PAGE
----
Paleo Caesar Salad

In each issue of Paleo Magazine, I share the history of a traditional recipe and adapt it to fit into a healthier paleo lifestyle. For the July issue, I explored the disputed but entertaining story of this classic bowl of greens.


To understand the story of the Caesar Salad, travel back in time to Prohibition-era California — warm sun and empty cocktail glasses. Then imagine the rollicking good time to be had just across the border in Tijuana, Mexico, where Prohibition was merely a foreign word. That’s where Caesar Cardini, an Italian chef who landed in San Diego after World War I, opened his restaurant. It was called Caesar’s Palace.

According to lore, on July 4, 1924, the restaurant had a rush of customers — patriotic revelers who wanted to celebrate Independence Day and enjoy an adult beverage, perhaps? On the brink of running out of food for his hungry clientele, Caesar tossed together a salad with what he had available: romaine lettuce, coddled eggs, and olive oil. The original salad was served with the leaves whole, stems facing out, with the ingredients piled in the middle, so customers could eat the salad with their fingers, using the leaves as scoops. It was often prepared table side with flair by Caesar himself, the dressing mixed from fresh ingredients right before the diners’ hungry eyes.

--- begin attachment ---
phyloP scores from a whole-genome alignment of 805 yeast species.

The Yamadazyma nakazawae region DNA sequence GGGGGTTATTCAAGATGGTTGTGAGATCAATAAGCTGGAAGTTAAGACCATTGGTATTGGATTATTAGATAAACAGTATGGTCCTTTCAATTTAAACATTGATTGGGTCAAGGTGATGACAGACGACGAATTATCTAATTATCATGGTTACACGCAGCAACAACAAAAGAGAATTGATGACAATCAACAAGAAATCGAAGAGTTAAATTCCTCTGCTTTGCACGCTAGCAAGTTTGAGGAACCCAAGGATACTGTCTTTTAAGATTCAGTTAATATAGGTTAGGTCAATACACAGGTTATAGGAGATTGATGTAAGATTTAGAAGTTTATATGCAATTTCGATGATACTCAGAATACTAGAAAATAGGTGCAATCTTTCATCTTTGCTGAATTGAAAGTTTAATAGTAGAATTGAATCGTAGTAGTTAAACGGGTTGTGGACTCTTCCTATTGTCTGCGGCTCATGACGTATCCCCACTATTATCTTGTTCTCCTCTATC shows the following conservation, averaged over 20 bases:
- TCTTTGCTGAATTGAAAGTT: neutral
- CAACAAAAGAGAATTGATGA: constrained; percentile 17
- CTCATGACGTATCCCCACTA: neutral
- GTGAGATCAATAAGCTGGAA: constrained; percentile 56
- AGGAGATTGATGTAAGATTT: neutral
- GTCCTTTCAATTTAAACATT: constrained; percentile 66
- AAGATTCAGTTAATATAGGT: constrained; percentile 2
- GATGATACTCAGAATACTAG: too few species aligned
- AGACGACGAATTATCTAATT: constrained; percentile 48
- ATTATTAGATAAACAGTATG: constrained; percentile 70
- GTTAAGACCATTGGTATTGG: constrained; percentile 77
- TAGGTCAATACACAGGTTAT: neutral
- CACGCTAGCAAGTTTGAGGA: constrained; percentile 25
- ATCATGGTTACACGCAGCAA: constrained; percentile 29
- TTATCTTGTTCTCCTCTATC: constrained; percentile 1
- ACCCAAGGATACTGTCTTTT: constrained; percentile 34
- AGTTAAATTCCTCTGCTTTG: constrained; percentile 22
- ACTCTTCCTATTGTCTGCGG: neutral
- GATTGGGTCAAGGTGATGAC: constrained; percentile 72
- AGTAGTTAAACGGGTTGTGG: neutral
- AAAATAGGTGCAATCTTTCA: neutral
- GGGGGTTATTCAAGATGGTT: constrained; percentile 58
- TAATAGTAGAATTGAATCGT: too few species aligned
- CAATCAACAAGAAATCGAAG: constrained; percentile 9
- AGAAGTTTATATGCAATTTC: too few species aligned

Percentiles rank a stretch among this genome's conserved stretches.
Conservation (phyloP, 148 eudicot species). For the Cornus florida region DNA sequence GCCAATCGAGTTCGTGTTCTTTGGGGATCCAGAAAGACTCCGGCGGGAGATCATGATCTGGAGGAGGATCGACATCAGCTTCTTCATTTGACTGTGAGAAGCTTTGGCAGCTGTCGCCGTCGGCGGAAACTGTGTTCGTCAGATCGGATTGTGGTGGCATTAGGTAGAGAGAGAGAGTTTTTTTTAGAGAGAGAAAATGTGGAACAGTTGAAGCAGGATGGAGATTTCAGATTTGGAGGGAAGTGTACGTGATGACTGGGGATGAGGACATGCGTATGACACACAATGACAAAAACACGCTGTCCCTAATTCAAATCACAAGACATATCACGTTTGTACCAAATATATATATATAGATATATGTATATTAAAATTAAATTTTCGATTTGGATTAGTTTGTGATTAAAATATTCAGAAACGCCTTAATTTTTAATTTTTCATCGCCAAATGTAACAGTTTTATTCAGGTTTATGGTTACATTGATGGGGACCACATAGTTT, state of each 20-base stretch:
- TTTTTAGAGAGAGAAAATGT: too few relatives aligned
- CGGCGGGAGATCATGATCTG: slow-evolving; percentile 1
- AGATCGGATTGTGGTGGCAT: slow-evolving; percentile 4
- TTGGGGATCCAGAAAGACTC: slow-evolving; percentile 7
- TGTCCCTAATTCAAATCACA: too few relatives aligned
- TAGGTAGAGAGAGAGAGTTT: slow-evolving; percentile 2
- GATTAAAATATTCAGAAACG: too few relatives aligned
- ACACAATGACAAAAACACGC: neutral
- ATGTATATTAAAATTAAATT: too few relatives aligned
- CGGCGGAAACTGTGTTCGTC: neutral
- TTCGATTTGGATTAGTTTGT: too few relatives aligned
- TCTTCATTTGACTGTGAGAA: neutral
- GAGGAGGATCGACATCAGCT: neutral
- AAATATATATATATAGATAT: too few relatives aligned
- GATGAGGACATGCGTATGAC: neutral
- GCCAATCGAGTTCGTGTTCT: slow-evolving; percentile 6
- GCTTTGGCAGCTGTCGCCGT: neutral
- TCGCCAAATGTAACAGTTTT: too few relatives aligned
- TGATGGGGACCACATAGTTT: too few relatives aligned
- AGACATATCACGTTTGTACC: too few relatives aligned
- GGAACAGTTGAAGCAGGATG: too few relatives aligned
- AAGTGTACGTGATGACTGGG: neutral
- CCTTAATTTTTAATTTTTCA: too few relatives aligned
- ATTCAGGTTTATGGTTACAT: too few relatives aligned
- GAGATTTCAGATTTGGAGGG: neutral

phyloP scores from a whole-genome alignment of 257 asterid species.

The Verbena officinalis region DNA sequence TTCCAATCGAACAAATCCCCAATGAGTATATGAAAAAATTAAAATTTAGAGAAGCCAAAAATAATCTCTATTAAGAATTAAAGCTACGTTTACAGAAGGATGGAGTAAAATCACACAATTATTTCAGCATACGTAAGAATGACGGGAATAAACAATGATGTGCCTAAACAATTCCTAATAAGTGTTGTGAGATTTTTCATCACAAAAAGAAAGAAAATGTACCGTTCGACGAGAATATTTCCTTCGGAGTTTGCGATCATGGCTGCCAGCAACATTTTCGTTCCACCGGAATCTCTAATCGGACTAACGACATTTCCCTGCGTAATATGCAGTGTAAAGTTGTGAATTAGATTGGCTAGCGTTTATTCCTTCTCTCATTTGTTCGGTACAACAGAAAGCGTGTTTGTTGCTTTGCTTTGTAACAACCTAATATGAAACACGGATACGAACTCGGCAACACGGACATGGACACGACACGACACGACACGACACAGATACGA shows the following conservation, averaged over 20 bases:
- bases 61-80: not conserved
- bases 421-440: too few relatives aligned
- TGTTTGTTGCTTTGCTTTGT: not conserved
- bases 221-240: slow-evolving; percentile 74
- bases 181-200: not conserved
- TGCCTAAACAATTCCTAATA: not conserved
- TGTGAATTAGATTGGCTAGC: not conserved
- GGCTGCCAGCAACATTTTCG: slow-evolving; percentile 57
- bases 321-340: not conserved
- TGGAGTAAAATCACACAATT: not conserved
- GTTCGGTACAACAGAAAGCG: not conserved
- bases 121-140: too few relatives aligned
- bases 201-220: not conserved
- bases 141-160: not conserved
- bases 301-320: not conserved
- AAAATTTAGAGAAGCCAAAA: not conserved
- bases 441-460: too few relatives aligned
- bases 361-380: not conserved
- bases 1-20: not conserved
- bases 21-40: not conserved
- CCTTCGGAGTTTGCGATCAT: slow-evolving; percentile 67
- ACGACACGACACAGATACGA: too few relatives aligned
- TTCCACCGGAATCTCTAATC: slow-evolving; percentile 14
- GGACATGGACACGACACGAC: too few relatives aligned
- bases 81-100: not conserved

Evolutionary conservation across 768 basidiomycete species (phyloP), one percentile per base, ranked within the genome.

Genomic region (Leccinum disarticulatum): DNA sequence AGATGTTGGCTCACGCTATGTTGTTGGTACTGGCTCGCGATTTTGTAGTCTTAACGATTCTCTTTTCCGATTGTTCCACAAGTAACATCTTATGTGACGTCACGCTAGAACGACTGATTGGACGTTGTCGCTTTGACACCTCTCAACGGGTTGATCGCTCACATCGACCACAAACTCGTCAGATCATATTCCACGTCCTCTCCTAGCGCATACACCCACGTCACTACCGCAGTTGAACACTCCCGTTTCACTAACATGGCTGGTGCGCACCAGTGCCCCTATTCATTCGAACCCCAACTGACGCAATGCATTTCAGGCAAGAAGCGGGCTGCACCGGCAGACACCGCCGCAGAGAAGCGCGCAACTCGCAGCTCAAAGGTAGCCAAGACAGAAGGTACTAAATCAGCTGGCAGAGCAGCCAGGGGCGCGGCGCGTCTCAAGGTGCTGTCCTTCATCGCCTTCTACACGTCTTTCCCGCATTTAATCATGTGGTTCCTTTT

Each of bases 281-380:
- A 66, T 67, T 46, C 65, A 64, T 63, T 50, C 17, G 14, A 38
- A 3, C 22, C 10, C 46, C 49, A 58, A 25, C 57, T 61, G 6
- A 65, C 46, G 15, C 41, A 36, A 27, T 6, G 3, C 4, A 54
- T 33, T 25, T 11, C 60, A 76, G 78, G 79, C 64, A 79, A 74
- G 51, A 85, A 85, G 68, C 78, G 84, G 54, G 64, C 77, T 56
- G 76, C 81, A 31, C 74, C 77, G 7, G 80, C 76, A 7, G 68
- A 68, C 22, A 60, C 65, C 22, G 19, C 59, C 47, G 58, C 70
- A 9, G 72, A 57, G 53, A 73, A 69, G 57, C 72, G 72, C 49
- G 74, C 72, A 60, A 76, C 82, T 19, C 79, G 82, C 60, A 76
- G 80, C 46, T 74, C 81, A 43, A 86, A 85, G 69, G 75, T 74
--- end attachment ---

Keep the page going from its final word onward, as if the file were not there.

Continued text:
But Caesar’s brother Alex has another version of the tale, and his account has all the charm of a screwball comedy from Hollywood’s golden age. After a long night of drinking, as the story goes, a troupe of pilots missed their curfew and spent the night at Caesar’s Palace. The next morning, Alex made them what he dubbed an “Aviator’s Salad” for breakfast — putting his own spin on the recipe with anchovies —before sending them on their way. That recipe evolved and eventually came to be known as a Caesar Salad, in honor of the restaurant where it originated.